By William Cass

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Winner : 6th Annual Fiction Contest
Selected by Luís Alberto Urrea

A brief summer shower had just passed through. I walked outside onto the patio that fronted the lake. Its fieldstones were wet, but still warm. Mist hung about midway up the Selkirk Range across the lake, and the late afternoon sunlight had broken through the clouds again along the shore. Slowly, it crept through the trees until I felt it on top of my bare feet. A rainbow stretched towards the Canadian border. If there was a prettier place on earth, I hadn’t seen it.

The phone rang, and I went inside to answer it. When I heard my wife’s voice, I sat down on the edge of a chair. Gwen was moving out of our house in Seattle that weekend while I was over at the lake.

She said, “I called to say that I left all the plants. If you’re going to be there long, maybe you should have that neighbor girl come and water them.”

I said, “All right.”

“Does she still have a key?”

“I think so.” I could hear chamber music playing in the background.

“I could call her. Do you want me to?”

“No,” I said. “I’ll take care of it.”

She was quiet then. We both listened to the music, I suppose, or to each other breathing.

Finally, she said quietly, “Well, then.”

“Take care.”

I waited for her to hang up, then did the same. I got a bottle of beer and walked down to the beach. I sat there, tossed pebbles in the water, and watched the sun dip behind the Selkirks and the evening light descend. A full moon emerged over Sundance Peak. A family of ducks swam by near the end of the dock. I wondered about where they were going and what Gwen might be doing, and then became aware that the crickets had started. Some stars poked out over Cavanaugh Bay where the moon hung low. A few bugs flitted about, not many. The water lapped at the shore.

By the time I walked back up to the cabin, the sky had grown completely black with a full canopy of stars. I didn’t bother with dinner. I got into bed and tried to read a mystery until I thought I could fall asleep.


The next day was hot. I worked again on the old wooden sailboat in the woodshed all morning until the sanding was finally finished. Then I rode my mountain bike to the lookout and stood up pumping harder than I ever had for the last half-mile. Afterwards, I went for a swim and lay on the dock. I hoped to nap, but wasn’t able. So, I just thought some more. Every now and then, clouds moved past the sun and I’d roll off the dock into the water’s coolness.

A little after seven, I showered, dressed, and took the skiff across the lake to Hill’s Lodge. The inside portion of the L-shaped bar was dark and fairly crowded. I stood at the end closest to the lake doors where they opened next to the bar’s short outside portion. I waved to Kevin who was at the other end pouring draft beer into a pitcher. Behind him, I could see that the dining room was almost full. Country-western music was playing quietly on the jukebox.

Kevin came over smiling. We shook hands, and he asked, “When you get in?”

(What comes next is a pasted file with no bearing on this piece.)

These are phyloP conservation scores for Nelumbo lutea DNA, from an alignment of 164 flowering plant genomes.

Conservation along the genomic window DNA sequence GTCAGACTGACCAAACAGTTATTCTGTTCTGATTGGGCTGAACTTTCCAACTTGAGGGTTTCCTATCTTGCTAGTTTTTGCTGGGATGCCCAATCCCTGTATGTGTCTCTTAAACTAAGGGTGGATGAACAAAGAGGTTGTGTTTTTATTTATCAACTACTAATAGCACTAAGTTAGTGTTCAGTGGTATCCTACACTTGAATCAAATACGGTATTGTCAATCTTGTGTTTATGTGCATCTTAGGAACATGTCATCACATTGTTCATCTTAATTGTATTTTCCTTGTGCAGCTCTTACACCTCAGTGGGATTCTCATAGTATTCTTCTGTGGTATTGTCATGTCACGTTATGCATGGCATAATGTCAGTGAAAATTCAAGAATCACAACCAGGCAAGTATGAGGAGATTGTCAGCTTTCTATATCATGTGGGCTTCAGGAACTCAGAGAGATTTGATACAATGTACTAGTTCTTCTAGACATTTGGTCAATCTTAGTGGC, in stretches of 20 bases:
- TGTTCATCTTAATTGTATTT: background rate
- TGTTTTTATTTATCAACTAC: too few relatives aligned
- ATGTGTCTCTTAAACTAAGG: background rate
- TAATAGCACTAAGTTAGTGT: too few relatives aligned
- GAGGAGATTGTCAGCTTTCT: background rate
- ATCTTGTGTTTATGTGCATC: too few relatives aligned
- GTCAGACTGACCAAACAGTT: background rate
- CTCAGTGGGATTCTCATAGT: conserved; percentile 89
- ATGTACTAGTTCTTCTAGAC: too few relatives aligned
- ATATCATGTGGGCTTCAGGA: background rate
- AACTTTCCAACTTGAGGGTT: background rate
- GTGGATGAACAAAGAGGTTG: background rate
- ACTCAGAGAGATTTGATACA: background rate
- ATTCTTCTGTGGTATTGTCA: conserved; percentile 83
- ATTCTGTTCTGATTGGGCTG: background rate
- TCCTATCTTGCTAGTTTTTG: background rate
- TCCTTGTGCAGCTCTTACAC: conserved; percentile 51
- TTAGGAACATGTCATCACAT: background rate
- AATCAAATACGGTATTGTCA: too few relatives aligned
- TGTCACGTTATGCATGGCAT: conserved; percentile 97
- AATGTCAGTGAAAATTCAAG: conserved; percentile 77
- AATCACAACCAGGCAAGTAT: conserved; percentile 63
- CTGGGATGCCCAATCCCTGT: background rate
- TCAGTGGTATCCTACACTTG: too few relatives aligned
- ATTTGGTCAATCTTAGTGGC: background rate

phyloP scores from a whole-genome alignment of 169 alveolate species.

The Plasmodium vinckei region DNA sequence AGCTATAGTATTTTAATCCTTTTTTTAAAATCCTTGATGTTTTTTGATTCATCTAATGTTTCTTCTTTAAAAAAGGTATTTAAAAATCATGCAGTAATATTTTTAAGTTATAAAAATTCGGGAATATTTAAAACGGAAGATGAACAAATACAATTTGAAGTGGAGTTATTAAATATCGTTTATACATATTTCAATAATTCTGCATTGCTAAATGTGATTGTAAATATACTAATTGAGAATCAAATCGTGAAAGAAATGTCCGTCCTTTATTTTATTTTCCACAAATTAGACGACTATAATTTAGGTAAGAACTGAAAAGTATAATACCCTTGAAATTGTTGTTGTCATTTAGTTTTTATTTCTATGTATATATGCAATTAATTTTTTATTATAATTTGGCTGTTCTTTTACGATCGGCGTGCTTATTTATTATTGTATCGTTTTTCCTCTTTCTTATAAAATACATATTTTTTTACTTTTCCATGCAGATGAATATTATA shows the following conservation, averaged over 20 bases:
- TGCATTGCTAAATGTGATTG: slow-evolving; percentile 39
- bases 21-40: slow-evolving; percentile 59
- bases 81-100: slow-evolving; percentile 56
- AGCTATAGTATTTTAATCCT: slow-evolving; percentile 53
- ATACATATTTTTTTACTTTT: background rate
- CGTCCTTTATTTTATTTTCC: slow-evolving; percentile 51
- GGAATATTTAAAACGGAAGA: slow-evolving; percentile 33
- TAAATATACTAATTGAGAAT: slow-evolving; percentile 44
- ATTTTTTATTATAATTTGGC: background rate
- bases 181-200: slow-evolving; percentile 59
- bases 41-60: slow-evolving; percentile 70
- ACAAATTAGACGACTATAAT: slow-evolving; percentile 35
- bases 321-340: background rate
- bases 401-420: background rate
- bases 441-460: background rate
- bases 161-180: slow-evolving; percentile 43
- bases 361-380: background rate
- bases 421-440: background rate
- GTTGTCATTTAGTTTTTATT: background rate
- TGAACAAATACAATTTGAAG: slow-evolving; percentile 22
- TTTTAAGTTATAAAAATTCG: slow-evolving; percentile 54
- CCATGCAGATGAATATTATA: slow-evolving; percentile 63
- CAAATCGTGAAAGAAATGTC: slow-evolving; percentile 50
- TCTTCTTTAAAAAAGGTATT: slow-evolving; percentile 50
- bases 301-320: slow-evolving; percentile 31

“Yesterday. How’s the family?”

He nodded, as if considering. “Fine. All the same. Fat and happy, like me. Beer?”

“Maybe just some cranberry juice. I took the skiff over.”

“Sure,” he said and went to get my drink.

It was good to see him. We’d grown up together, summers, on the lake. His family had one of the biggest cabins down the beach from ours next to Hunt Creek, and they’d owned the lodge since long before I was born. We’d gone to the University of Idaho a couple of years apart and had sat at the end of the bench together for the basketball team. That had been almost a decade earlier.

There was only one person on the outdoor stools, a woman next to me who was lighting a cigarette. I looked at her and at the last of the sun on the lake behind her. I suppose she was 60 or so, with a flowered blouse, pinched face, and graying hair I could see through. There were two short glasses with ice in front of her, one empty and the other full and yellow that she raised and sipped from. She squinted at me through the smoke and said, “This bother you?”

I shook my head. “Don’t worry about it.”

“You sure?”

I nodded. Kevin brought my drink over along with two shots of tequila and slices of lime.

“Hey,” I said.

“You drive a boat fine. Except the time after that bar-b-que when we were calling at those girls and you drove over the float logs.”

He chuckled and raised his shot glass. We drank, squeezed our eyes shut, then sucked limes. He smiled at me with his round, sun-browned face.

I told him, “I can’t drink like that anymore.”

“Me either.” He paused, then said, “But I noticed you were missing something.” He nodded at my left hand. “That an accident?”

I closed the fingers on that hand and looked at him. I shook my head.

“Want to talk about it?”

“Not really.” I shrugged. “Separated for now. She’s found someone else. But I was no picnic towards the end.”

He nodded his head slowly. We looked at each other until he said, “Everything okay otherwise?”

“Sure,” I told him. “Everything’s fine.”

Someone called for drinks and he left. I followed the sound of children shouting on the lawn that led down to the beach and met the gaze of the woman next to me. She took another sip, smiled, and said, “I like the way you look. You look nice.”